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In a perfect world, the teen in West Palm Beach who played doctor professionally and was recently criminally charged would be represented by the man accused of moonlighting as a lawyer in the local courts. But ours is not a perfect world, as evidenced by the fact that Paul Donahue posed as a lawyer in Florida after being arrested for impersonating an investigator in North Dakota.
The claims about Donahue are made in a civil complaint filed against him in Palm Beach County Court last month. The accusations are alarming and amusing. One of the plaintiffs says Donahue ran a tacit law firm while the other, reports Courthouse News Service, says he pretended to be an attorney in front of a veteran county court judge..
Appearing in County Court
Plaintiff David Bouchard complained that Christopher Donahue allegedly appeared in court on a DUI case, handled the arraignment, and signed papers in Judge Bosso-Pardo's courtroom but wasn't a licensed attorney. Bouchard said Donahue gave him legal advice, and did say he was an attorney, which is strange.
It is not strange that the judge did not question the attorney's credentials -- DUIs are routine cases in county court, which is usually packed with defendants. Judges inevitably have a lot on the docket and rarely, if ever, are lawyers questioned about their ability to practice . They are there to represent the accused, not prove they are licensed.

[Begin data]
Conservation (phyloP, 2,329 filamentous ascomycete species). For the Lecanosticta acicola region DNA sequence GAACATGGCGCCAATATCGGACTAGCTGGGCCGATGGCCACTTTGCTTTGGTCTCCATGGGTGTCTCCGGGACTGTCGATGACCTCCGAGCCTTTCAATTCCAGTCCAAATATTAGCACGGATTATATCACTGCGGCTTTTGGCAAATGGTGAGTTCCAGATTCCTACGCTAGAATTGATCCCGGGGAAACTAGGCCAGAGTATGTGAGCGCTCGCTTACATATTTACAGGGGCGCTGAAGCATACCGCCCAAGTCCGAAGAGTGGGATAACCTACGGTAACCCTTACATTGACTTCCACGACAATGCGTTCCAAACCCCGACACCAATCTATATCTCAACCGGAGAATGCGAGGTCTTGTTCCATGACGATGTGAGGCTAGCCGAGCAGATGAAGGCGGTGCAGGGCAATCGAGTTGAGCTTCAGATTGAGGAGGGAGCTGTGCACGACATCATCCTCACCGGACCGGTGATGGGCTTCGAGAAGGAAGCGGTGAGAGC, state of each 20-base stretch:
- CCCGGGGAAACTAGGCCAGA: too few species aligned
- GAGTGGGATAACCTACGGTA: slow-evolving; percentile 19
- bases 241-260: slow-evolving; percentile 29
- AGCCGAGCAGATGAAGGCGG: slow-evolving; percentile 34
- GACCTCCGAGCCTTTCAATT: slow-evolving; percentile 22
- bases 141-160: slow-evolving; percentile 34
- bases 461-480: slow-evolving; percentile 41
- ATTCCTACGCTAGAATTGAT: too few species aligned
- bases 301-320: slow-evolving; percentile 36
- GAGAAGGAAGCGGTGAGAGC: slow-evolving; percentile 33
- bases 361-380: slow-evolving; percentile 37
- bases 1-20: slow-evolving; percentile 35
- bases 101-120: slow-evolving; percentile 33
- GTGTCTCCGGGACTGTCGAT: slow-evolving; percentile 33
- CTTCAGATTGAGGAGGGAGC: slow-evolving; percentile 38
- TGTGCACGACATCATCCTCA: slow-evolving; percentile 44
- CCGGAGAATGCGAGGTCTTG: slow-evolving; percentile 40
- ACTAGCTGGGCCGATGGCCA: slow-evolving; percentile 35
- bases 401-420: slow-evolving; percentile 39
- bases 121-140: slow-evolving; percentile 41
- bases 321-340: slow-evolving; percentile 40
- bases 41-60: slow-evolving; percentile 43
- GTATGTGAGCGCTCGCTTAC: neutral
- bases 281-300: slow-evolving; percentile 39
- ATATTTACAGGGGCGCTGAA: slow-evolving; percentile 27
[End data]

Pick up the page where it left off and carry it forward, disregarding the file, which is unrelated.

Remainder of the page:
But you do need a license to practice law, and it seems Donahue did not have one. This didn't stop him from running a secret law firm of sort, claims another plaintiff.
Jennifer Goldstein, the other plaintiff, says that Donahue duped her into thinking he was a lawyer. She said that his public relations firm sold legal services -- illegally. According to her, the PR firm Liquid Communications, also named in the suit, practiced law, billed for it, and tried to represent her in an employment claim.
Donahue responded to the complaint in a statement to reporters, saying that it was full of factual errors. He said that he never received fees, nor did his firm, and that the plaintiffs had been his friends. Whether his claims are believable remains to be seen, perhaps when he responds officially to the lawsuit in court. If he decides to represent himself in this matter, then he'll be proving the plaintiffs' point.
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